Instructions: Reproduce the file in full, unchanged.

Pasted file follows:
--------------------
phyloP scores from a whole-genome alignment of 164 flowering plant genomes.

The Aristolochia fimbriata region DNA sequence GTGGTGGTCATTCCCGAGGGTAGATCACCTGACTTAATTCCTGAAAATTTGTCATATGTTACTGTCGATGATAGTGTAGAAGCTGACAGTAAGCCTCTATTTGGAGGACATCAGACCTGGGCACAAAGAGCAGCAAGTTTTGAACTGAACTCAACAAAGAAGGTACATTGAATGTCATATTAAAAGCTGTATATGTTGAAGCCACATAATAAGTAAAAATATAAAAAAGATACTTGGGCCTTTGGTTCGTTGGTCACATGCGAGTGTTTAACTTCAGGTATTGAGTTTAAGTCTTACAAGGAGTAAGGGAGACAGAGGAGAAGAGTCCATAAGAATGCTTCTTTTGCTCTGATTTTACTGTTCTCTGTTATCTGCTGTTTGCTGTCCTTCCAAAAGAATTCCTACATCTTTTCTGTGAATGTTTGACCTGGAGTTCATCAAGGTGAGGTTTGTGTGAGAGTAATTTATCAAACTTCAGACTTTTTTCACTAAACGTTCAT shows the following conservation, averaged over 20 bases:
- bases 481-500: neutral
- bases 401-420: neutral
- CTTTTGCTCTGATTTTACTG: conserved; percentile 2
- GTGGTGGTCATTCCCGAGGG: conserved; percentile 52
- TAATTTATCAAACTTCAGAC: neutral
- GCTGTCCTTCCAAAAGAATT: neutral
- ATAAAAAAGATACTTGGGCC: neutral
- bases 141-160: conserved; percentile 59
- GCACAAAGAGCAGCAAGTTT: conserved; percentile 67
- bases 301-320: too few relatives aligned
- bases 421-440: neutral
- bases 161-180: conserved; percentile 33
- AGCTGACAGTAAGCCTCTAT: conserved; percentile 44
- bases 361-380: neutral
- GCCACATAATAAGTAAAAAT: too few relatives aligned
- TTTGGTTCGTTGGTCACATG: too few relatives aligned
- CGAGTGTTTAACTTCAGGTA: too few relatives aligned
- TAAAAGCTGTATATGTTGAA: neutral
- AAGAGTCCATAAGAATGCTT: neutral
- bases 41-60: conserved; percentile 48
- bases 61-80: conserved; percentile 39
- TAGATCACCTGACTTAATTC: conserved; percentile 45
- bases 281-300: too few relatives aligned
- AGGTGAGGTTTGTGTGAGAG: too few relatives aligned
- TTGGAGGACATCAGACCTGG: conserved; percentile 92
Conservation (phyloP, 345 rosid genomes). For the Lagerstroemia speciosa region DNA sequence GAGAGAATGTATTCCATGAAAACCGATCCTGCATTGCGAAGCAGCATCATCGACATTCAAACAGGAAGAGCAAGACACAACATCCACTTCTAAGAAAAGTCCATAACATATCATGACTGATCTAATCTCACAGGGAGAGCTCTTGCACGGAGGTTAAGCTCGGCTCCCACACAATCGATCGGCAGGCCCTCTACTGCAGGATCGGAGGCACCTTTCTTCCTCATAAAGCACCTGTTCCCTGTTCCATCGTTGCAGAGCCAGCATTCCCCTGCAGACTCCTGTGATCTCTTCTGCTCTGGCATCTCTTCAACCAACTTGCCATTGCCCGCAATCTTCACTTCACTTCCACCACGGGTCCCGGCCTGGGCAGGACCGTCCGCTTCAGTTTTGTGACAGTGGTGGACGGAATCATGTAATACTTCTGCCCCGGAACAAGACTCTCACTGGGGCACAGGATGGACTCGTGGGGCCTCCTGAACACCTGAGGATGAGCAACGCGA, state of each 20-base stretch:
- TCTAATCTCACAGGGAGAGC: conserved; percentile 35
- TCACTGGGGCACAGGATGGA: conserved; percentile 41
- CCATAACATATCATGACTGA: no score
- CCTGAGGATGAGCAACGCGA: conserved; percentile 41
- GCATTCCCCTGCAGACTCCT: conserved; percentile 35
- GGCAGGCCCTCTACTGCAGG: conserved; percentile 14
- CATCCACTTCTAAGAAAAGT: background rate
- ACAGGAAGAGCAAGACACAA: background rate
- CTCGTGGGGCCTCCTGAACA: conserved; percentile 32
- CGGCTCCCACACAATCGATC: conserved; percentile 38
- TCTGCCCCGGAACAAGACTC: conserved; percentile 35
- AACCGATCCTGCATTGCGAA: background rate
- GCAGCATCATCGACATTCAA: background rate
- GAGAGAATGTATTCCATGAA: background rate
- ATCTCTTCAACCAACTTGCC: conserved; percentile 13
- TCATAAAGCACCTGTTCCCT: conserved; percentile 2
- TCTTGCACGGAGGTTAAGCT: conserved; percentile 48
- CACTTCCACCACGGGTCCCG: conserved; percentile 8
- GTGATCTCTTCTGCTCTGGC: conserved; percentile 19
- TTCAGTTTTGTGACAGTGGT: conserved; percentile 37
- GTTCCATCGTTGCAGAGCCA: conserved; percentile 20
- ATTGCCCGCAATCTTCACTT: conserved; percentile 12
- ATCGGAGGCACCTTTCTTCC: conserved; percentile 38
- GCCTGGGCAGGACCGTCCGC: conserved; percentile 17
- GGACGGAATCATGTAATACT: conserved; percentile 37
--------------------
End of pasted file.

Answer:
phyloP scores from a whole-genome alignment of 164 flowering plant genomes.

The Aristolochia fimbriata region DNA sequence GTGGTGGTCATTCCCGAGGGTAGATCACCTGACTTAATTCCTGAAAATTTGTCATATGTTACTGTCGATGATAGTGTAGAAGCTGACAGTAAGCCTCTATTTGGAGGACATCAGACCTGGGCACAAAGAGCAGCAAGTTTTGAACTGAACTCAACAAAGAAGGTACATTGAATGTCATATTAAAAGCTGTATATGTTGAAGCCACATAATAAGTAAAAATATAAAAAAGATACTTGGGCCTTTGGTTCGTTGGTCACATGCGAGTGTTTAACTTCAGGTATTGAGTTTAAGTCTTACAAGGAGTAAGGGAGACAGAGGAGAAGAGTCCATAAGAATGCTTCTTTTGCTCTGATTTTACTGTTCTCTGTTATCTGCTGTTTGCTGTCCTTCCAAAAGAATTCCTACATCTTTTCTGTGAATGTTTGACCTGGAGTTCATCAAGGTGAGGTTTGTGTGAGAGTAATTTATCAAACTTCAGACTTTTTTCACTAAACGTTCAT shows the following conservation, averaged over 20 bases:
- bases 481-500: neutral
- bases 401-420: neutral
- CTTTTGCTCTGATTTTACTG: conserved; percentile 2
- GTGGTGGTCATTCCCGAGGG: conserved; percentile 52
- TAATTTATCAAACTTCAGAC: neutral
- GCTGTCCTTCCAAAAGAATT: neutral
- ATAAAAAAGATACTTGGGCC: neutral
- bases 141-160: conserved; percentile 59
- GCACAAAGAGCAGCAAGTTT: conserved; percentile 67
- bases 301-320: too few relatives aligned
- bases 421-440: neutral
- bases 161-180: conserved; percentile 33
- AGCTGACAGTAAGCCTCTAT: conserved; percentile 44
- bases 361-380: neutral
- GCCACATAATAAGTAAAAAT: too few relatives aligned
- TTTGGTTCGTTGGTCACATG: too few relatives aligned
- CGAGTGTTTAACTTCAGGTA: too few relatives aligned
- TAAAAGCTGTATATGTTGAA: neutral
- AAGAGTCCATAAGAATGCTT: neutral
- bases 41-60: conserved; percentile 48
- bases 61-80: conserved; percentile 39
- TAGATCACCTGACTTAATTC: conserved; percentile 45
- bases 281-300: too few relatives aligned
- AGGTGAGGTTTGTGTGAGAG: too few relatives aligned
- TTGGAGGACATCAGACCTGG: conserved; percentile 92
Conservation (phyloP, 345 rosid genomes). For the Lagerstroemia speciosa region DNA sequence GAGAGAATGTATTCCATGAAAACCGATCCTGCATTGCGAAGCAGCATCATCGACATTCAAACAGGAAGAGCAAGACACAACATCCACTTCTAAGAAAAGTCCATAACATATCATGACTGATCTAATCTCACAGGGAGAGCTCTTGCACGGAGGTTAAGCTCGGCTCCCACACAATCGATCGGCAGGCCCTCTACTGCAGGATCGGAGGCACCTTTCTTCCTCATAAAGCACCTGTTCCCTGTTCCATCGTTGCAGAGCCAGCATTCCCCTGCAGACTCCTGTGATCTCTTCTGCTCTGGCATCTCTTCAACCAACTTGCCATTGCCCGCAATCTTCACTTCACTTCCACCACGGGTCCCGGCCTGGGCAGGACCGTCCGCTTCAGTTTTGTGACAGTGGTGGACGGAATCATGTAATACTTCTGCCCCGGAACAAGACTCTCACTGGGGCACAGGATGGACTCGTGGGGCCTCCTGAACACCTGAGGATGAGCAACGCGA, state of each 20-base stretch:
- TCTAATCTCACAGGGAGAGC: conserved; percentile 35
- TCACTGGGGCACAGGATGGA: conserved; percentile 41
- CCATAACATATCATGACTGA: no score
- CCTGAGGATGAGCAACGCGA: conserved; percentile 41
- GCATTCCCCTGCAGACTCCT: conserved; percentile 35
- GGCAGGCCCTCTACTGCAGG: conserved; percentile 14
- CATCCACTTCTAAGAAAAGT: background rate
- ACAGGAAGAGCAAGACACAA: background rate
- CTCGTGGGGCCTCCTGAACA: conserved; percentile 32
- CGGCTCCCACACAATCGATC: conserved; percentile 38
- TCTGCCCCGGAACAAGACTC: conserved; percentile 35
- AACCGATCCTGCATTGCGAA: background rate
- GCAGCATCATCGACATTCAA: background rate
- GAGAGAATGTATTCCATGAA: background rate
- ATCTCTTCAACCAACTTGCC: conserved; percentile 13
- TCATAAAGCACCTGTTCCCT: conserved; percentile 2
- TCTTGCACGGAGGTTAAGCT: conserved; percentile 48
- CACTTCCACCACGGGTCCCG: conserved; percentile 8
- GTGATCTCTTCTGCTCTGGC: conserved; percentile 19
- TTCAGTTTTGTGACAGTGGT: conserved; percentile 37
- GTTCCATCGTTGCAGAGCCA: conserved; percentile 20
- ATTGCCCGCAATCTTCACTT: conserved; percentile 12
- ATCGGAGGCACCTTTCTTCC: conserved; percentile 38
- GCCTGGGCAGGACCGTCCGC: conserved; percentile 17
- GGACGGAATCATGTAATACT: conserved; percentile 37